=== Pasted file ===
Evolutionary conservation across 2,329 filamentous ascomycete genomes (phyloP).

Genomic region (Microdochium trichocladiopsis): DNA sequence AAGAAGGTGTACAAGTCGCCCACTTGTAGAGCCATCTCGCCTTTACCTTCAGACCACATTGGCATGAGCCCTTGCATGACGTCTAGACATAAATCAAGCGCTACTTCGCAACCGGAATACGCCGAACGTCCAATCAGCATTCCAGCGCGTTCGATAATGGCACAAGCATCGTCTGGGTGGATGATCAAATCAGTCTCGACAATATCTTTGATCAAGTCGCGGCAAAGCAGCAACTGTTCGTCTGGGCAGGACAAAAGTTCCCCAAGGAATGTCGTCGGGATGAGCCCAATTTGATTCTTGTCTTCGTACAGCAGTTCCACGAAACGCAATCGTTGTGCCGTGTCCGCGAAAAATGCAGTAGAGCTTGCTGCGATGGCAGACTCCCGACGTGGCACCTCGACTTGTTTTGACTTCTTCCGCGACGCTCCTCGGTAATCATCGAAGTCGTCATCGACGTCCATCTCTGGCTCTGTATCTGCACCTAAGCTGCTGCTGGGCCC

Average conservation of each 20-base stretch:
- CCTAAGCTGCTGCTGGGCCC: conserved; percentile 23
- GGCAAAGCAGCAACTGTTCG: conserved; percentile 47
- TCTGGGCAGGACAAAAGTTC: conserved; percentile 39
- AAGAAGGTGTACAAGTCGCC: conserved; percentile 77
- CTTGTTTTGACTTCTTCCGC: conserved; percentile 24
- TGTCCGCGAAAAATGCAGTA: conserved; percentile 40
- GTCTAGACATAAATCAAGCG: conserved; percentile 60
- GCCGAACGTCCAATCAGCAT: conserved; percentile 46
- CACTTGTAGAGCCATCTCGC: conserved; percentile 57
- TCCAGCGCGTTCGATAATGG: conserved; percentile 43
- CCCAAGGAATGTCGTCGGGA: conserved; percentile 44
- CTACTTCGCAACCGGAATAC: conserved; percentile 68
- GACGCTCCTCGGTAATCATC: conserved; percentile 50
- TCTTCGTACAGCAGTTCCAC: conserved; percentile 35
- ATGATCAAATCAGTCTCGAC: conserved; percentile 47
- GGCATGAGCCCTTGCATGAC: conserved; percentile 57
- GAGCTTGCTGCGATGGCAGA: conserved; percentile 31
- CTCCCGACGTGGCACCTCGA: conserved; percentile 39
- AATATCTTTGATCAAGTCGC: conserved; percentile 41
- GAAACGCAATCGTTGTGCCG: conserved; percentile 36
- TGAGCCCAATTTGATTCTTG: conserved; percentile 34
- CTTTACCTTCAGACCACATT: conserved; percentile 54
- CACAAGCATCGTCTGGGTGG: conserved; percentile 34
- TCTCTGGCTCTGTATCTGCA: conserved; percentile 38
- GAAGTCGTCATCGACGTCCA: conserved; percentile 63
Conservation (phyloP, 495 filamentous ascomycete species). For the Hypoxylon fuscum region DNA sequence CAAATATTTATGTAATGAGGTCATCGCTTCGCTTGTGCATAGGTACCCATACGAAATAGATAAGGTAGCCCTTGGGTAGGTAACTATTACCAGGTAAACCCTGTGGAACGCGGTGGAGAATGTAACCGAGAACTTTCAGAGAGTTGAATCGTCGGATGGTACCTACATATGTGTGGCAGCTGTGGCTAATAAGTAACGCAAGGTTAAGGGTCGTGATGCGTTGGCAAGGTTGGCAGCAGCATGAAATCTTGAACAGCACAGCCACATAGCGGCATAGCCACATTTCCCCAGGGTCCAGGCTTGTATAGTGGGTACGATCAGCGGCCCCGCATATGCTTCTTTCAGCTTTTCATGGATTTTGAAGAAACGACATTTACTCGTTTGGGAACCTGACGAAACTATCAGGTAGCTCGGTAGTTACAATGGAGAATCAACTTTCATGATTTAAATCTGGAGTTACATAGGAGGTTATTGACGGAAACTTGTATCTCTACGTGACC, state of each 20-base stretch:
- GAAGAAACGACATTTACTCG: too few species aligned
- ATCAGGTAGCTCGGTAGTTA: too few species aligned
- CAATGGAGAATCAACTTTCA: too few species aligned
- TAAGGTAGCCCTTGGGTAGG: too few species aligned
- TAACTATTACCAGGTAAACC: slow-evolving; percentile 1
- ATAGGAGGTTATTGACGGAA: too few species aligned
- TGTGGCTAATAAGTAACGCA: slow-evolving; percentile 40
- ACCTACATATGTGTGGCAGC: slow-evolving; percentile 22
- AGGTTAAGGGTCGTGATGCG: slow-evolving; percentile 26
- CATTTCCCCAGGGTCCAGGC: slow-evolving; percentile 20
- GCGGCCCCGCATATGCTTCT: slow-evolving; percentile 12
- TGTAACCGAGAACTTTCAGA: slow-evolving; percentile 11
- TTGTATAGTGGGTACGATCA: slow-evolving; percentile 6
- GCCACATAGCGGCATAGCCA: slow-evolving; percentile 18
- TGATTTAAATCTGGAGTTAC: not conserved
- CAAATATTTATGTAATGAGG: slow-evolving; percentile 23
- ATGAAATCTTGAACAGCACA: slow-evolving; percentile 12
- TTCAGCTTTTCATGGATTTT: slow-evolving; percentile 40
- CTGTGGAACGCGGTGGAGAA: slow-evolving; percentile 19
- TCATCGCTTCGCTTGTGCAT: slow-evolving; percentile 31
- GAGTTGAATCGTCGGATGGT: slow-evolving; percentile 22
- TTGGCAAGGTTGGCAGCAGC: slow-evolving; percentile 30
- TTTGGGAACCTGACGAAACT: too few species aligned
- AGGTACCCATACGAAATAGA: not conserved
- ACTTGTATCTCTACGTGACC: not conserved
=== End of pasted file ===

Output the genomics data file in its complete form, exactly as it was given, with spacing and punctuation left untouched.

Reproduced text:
Evolutionary conservation across 2,329 filamentous ascomycete genomes (phyloP).

Genomic region (Microdochium trichocladiopsis): DNA sequence AAGAAGGTGTACAAGTCGCCCACTTGTAGAGCCATCTCGCCTTTACCTTCAGACCACATTGGCATGAGCCCTTGCATGACGTCTAGACATAAATCAAGCGCTACTTCGCAACCGGAATACGCCGAACGTCCAATCAGCATTCCAGCGCGTTCGATAATGGCACAAGCATCGTCTGGGTGGATGATCAAATCAGTCTCGACAATATCTTTGATCAAGTCGCGGCAAAGCAGCAACTGTTCGTCTGGGCAGGACAAAAGTTCCCCAAGGAATGTCGTCGGGATGAGCCCAATTTGATTCTTGTCTTCGTACAGCAGTTCCACGAAACGCAATCGTTGTGCCGTGTCCGCGAAAAATGCAGTAGAGCTTGCTGCGATGGCAGACTCCCGACGTGGCACCTCGACTTGTTTTGACTTCTTCCGCGACGCTCCTCGGTAATCATCGAAGTCGTCATCGACGTCCATCTCTGGCTCTGTATCTGCACCTAAGCTGCTGCTGGGCCC

Average conservation of each 20-base stretch:
- CCTAAGCTGCTGCTGGGCCC: conserved; percentile 23
- GGCAAAGCAGCAACTGTTCG: conserved; percentile 47
- TCTGGGCAGGACAAAAGTTC: conserved; percentile 39
- AAGAAGGTGTACAAGTCGCC: conserved; percentile 77
- CTTGTTTTGACTTCTTCCGC: conserved; percentile 24
- TGTCCGCGAAAAATGCAGTA: conserved; percentile 40
- GTCTAGACATAAATCAAGCG: conserved; percentile 60
- GCCGAACGTCCAATCAGCAT: conserved; percentile 46
- CACTTGTAGAGCCATCTCGC: conserved; percentile 57
- TCCAGCGCGTTCGATAATGG: conserved; percentile 43
- CCCAAGGAATGTCGTCGGGA: conserved; percentile 44
- CTACTTCGCAACCGGAATAC: conserved; percentile 68
- GACGCTCCTCGGTAATCATC: conserved; percentile 50
- TCTTCGTACAGCAGTTCCAC: conserved; percentile 35
- ATGATCAAATCAGTCTCGAC: conserved; percentile 47
- GGCATGAGCCCTTGCATGAC: conserved; percentile 57
- GAGCTTGCTGCGATGGCAGA: conserved; percentile 31
- CTCCCGACGTGGCACCTCGA: conserved; percentile 39
- AATATCTTTGATCAAGTCGC: conserved; percentile 41
- GAAACGCAATCGTTGTGCCG: conserved; percentile 36
- TGAGCCCAATTTGATTCTTG: conserved; percentile 34
- CTTTACCTTCAGACCACATT: conserved; percentile 54
- CACAAGCATCGTCTGGGTGG: conserved; percentile 34
- TCTCTGGCTCTGTATCTGCA: conserved; percentile 38
- GAAGTCGTCATCGACGTCCA: conserved; percentile 63
Conservation (phyloP, 495 filamentous ascomycete species). For the Hypoxylon fuscum region DNA sequence CAAATATTTATGTAATGAGGTCATCGCTTCGCTTGTGCATAGGTACCCATACGAAATAGATAAGGTAGCCCTTGGGTAGGTAACTATTACCAGGTAAACCCTGTGGAACGCGGTGGAGAATGTAACCGAGAACTTTCAGAGAGTTGAATCGTCGGATGGTACCTACATATGTGTGGCAGCTGTGGCTAATAAGTAACGCAAGGTTAAGGGTCGTGATGCGTTGGCAAGGTTGGCAGCAGCATGAAATCTTGAACAGCACAGCCACATAGCGGCATAGCCACATTTCCCCAGGGTCCAGGCTTGTATAGTGGGTACGATCAGCGGCCCCGCATATGCTTCTTTCAGCTTTTCATGGATTTTGAAGAAACGACATTTACTCGTTTGGGAACCTGACGAAACTATCAGGTAGCTCGGTAGTTACAATGGAGAATCAACTTTCATGATTTAAATCTGGAGTTACATAGGAGGTTATTGACGGAAACTTGTATCTCTACGTGACC, state of each 20-base stretch:
- GAAGAAACGACATTTACTCG: too few species aligned
- ATCAGGTAGCTCGGTAGTTA: too few species aligned
- CAATGGAGAATCAACTTTCA: too few species aligned
- TAAGGTAGCCCTTGGGTAGG: too few species aligned
- TAACTATTACCAGGTAAACC: slow-evolving; percentile 1
- ATAGGAGGTTATTGACGGAA: too few species aligned
- TGTGGCTAATAAGTAACGCA: slow-evolving; percentile 40
- ACCTACATATGTGTGGCAGC: slow-evolving; percentile 22
- AGGTTAAGGGTCGTGATGCG: slow-evolving; percentile 26
- CATTTCCCCAGGGTCCAGGC: slow-evolving; percentile 20
- GCGGCCCCGCATATGCTTCT: slow-evolving; percentile 12
- TGTAACCGAGAACTTTCAGA: slow-evolving; percentile 11
- TTGTATAGTGGGTACGATCA: slow-evolving; percentile 6
- GCCACATAGCGGCATAGCCA: slow-evolving; percentile 18
- TGATTTAAATCTGGAGTTAC: not conserved
- CAAATATTTATGTAATGAGG: slow-evolving; percentile 23
- ATGAAATCTTGAACAGCACA: slow-evolving; percentile 12
- TTCAGCTTTTCATGGATTTT: slow-evolving; percentile 40
- CTGTGGAACGCGGTGGAGAA: slow-evolving; percentile 19
- TCATCGCTTCGCTTGTGCAT: slow-evolving; percentile 31
- GAGTTGAATCGTCGGATGGT: slow-evolving; percentile 22
- TTGGCAAGGTTGGCAGCAGC: slow-evolving; percentile 30
- TTTGGGAACCTGACGAAACT: too few species aligned
- AGGTACCCATACGAAATAGA: not conserved
- ACTTGTATCTCTACGTGACC: not conserved